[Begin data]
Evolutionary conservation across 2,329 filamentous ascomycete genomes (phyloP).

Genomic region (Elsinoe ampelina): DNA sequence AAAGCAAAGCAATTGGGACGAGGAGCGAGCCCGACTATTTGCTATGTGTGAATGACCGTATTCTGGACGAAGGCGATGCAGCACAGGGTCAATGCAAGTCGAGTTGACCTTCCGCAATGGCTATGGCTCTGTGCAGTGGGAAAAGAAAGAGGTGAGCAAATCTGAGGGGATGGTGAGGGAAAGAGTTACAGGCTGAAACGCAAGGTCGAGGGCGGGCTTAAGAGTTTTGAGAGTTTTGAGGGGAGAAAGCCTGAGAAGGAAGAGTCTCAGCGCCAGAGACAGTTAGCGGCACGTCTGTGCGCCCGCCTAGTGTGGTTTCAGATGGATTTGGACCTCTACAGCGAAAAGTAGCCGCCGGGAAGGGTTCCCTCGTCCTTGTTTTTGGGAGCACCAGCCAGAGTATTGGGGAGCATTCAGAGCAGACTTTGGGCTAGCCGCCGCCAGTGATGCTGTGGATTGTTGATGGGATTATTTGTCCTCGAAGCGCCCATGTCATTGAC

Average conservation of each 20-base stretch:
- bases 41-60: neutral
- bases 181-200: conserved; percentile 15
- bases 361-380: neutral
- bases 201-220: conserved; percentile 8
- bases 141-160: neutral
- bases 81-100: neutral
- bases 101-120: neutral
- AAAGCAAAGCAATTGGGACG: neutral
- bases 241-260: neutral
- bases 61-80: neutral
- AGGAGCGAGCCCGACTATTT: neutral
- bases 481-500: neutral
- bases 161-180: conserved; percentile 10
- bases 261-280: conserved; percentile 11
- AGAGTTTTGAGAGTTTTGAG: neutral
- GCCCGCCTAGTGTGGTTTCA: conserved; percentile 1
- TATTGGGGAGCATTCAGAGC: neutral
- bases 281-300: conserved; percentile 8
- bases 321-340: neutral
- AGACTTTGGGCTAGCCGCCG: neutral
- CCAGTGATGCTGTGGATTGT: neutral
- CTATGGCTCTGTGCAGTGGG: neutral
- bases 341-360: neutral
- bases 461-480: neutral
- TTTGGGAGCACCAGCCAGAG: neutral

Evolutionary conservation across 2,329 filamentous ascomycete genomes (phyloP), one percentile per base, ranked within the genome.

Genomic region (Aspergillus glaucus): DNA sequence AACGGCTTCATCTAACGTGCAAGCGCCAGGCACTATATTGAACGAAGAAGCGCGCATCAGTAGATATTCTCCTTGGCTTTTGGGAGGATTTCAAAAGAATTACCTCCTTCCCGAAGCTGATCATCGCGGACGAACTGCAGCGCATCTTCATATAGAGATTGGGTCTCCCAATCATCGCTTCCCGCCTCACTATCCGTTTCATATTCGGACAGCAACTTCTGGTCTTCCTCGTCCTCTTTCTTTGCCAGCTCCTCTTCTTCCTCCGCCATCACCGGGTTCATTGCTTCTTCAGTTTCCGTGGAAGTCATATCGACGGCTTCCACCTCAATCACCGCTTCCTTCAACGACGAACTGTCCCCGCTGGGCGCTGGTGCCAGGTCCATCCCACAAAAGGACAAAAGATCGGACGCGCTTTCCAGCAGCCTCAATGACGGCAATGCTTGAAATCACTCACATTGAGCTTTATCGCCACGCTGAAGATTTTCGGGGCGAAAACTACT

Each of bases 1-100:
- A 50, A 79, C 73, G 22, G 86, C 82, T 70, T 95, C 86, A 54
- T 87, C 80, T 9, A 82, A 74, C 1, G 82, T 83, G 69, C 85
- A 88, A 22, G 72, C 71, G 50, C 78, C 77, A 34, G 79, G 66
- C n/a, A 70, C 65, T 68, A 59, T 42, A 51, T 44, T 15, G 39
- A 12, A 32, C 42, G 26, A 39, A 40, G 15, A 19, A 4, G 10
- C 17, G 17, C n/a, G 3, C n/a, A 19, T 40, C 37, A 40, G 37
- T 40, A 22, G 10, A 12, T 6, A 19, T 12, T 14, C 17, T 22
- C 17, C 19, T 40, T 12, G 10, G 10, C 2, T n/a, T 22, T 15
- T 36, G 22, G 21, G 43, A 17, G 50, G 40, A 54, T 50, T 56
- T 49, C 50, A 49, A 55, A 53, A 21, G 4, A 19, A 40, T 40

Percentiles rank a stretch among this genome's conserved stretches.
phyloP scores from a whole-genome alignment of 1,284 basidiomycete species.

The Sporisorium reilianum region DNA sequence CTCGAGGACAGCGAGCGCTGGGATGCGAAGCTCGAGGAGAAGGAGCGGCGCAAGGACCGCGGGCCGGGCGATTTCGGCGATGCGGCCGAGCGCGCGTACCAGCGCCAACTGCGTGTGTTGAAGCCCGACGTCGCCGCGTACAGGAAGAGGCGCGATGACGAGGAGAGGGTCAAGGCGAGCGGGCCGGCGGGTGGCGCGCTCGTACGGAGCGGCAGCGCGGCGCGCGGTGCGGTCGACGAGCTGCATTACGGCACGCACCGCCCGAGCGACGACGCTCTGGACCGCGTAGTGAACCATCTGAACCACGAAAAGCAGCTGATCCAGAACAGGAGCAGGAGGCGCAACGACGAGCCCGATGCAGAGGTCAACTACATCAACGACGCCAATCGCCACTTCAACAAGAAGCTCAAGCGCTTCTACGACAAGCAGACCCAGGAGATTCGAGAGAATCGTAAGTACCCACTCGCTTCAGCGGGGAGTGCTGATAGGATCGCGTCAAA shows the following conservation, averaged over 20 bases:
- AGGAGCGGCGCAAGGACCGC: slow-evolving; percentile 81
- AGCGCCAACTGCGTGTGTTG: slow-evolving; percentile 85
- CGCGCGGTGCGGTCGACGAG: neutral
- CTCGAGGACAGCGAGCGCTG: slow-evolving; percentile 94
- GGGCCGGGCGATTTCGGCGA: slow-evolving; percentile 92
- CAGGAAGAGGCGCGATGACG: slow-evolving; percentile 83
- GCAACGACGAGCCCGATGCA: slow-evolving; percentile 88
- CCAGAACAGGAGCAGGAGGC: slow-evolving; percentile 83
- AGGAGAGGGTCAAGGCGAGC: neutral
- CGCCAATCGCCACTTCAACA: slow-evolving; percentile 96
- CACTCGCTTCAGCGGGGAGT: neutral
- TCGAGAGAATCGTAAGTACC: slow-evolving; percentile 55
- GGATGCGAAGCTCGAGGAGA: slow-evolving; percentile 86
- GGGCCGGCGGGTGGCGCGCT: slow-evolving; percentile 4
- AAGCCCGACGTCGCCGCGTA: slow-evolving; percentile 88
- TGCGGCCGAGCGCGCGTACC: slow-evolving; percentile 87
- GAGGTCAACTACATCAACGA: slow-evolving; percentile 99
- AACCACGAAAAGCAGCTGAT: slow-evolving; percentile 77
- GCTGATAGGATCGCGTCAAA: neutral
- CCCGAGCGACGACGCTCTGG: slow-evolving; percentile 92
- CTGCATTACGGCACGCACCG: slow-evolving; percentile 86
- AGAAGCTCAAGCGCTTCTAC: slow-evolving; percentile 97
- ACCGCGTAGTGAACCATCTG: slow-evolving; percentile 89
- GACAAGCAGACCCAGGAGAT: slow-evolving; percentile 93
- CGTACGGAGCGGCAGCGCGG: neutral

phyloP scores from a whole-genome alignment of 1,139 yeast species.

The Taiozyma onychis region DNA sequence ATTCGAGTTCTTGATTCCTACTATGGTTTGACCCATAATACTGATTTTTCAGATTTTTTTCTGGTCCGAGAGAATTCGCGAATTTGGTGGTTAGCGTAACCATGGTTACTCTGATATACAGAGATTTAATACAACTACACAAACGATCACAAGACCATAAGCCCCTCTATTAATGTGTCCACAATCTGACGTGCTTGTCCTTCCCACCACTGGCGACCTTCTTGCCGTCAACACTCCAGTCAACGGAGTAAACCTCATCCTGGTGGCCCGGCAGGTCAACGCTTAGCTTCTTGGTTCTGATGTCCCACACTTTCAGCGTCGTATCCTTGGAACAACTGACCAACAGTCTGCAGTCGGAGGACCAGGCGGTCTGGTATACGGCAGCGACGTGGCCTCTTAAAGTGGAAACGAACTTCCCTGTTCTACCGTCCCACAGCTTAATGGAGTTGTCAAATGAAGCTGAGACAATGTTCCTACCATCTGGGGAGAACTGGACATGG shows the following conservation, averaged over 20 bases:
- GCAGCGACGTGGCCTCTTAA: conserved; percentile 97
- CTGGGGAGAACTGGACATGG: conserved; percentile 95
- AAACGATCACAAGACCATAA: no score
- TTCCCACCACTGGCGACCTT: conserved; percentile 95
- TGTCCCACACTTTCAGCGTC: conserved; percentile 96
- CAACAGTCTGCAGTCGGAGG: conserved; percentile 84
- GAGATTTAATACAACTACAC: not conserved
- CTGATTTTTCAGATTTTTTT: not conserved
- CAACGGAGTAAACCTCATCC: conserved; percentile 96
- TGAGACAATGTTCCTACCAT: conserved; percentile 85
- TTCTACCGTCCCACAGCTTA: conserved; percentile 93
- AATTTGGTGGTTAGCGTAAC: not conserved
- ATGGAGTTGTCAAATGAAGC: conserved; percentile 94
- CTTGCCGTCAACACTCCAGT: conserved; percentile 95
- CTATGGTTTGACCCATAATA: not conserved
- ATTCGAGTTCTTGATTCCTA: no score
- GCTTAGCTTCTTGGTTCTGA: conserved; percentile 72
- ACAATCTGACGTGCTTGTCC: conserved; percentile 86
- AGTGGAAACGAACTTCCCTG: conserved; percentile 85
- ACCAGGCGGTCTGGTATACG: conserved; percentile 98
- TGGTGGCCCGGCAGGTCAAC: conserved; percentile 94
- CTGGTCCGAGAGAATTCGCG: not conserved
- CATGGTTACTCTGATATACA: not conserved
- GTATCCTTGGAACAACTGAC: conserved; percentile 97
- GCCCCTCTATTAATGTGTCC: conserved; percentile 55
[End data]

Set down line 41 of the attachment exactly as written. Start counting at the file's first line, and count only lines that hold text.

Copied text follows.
- T 49, C 50, A 49, A 55, A 53, A 21, G 4, A 19, A 40, T 40